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I was also surprised at how green this city was. Not very often do I think of a city in the protection of China as having the ability to take care of the nature that surrounds it. Expansive parks are in the middle of the city inviting you to take a leisurely stroll through them. You no longer feel like you are walking through one of the largest cities in the world. There are even surprises along the way. What you thought was just a pond placed in the middle of a park after further inspection would reveal that it is actually the home to flamingos, another inhabitant that I don’t believe is indigenous to the region.

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While I was walking the streets of Hong Kong, I started to believe that there couldn’t be a place more diverse than this place. But on a day trip from there, I soon discovered I was wrong. I traveled over to the city of Macao. This took an hour to get there by high-speed ferry. It was another city in the China region that was influenced under the sphere of another European country. This time it was Portugal instead of Britain. The difference was that this city did not become the giant economic powerhouse that Hong Kong had become, and because of this, the flavor of this city is different than the one I was staying in.

First of all, the Portugal influence is huge. There are city squares placed strategically all over to allow the fine citizens of the city to congregate and the merchants to sell their wares to visitors. These plazas are still there and in recent years they have undergone some revitalization to attract more visitors. It has worked because these are now the central meeting places in the city.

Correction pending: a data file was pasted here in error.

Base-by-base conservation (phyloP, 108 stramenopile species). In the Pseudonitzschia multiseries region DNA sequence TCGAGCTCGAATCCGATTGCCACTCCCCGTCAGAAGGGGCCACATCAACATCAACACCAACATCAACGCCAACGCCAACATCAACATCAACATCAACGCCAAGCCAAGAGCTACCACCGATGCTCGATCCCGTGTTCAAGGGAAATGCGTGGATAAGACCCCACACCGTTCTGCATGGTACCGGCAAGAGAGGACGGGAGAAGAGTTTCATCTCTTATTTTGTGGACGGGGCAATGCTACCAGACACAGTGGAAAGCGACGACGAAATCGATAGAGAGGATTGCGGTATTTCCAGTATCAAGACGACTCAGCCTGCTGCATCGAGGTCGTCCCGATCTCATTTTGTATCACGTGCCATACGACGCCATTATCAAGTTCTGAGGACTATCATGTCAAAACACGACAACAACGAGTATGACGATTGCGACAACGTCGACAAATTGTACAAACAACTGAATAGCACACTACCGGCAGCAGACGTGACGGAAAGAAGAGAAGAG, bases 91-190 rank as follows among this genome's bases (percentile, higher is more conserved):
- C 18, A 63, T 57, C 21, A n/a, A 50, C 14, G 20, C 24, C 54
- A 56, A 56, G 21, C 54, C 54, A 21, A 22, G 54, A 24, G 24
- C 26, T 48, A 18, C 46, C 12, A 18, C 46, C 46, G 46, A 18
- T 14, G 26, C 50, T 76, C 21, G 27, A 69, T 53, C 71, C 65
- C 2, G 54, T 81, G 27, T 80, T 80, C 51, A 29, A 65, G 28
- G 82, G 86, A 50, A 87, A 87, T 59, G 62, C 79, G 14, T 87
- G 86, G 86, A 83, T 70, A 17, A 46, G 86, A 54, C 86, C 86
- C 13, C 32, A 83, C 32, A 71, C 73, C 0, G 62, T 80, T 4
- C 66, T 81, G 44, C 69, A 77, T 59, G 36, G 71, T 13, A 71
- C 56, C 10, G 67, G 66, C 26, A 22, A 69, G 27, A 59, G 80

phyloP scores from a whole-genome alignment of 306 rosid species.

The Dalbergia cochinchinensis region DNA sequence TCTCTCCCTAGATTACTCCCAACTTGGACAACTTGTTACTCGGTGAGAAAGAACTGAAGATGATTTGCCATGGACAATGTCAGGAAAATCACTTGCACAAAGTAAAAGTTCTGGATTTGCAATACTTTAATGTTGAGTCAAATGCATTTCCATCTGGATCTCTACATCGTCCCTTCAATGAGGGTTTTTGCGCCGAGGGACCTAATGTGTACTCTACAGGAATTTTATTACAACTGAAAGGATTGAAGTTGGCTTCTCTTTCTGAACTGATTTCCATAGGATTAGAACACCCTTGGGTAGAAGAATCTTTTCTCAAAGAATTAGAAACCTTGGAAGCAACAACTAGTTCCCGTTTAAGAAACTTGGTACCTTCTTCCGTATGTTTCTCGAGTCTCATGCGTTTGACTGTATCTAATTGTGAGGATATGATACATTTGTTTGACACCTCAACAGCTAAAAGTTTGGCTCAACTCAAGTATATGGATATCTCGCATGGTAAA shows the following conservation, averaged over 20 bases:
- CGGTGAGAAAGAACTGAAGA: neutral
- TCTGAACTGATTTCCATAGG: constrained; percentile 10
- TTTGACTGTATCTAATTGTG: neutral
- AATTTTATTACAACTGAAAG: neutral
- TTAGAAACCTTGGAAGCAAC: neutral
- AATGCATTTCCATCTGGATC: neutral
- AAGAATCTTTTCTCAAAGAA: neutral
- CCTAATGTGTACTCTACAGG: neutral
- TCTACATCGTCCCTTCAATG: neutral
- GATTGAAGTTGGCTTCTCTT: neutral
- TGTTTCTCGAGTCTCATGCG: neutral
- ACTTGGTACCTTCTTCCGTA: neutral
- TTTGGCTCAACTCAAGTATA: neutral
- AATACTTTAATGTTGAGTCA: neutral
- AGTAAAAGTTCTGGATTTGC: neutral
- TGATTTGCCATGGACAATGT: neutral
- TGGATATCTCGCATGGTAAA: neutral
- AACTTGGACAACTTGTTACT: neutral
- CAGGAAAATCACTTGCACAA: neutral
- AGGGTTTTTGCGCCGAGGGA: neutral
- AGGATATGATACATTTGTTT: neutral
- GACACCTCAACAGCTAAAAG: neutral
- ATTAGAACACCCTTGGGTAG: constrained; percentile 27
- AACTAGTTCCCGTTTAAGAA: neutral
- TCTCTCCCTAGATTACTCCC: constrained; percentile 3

Besides the city layout, other Portuguese architecture  can be seen here and there. St. Paul’s Cathedral was one of the first Catholic churches built in East Asia, and the Jesuits opened the first university in the area as well. Sadly, early in the 19th century, the building caught on fire, and all that is left is the façade of the building. It is now one of the biggest landmarks and the greatest tourist attraction of the city. There are thousands of people milling on the steps of the cathedral to take picture and stroll further up the hill to the other structure that reminds visitors of the colonization of this city, the old fort that was built to protect the citizen of the town from would-be invaders.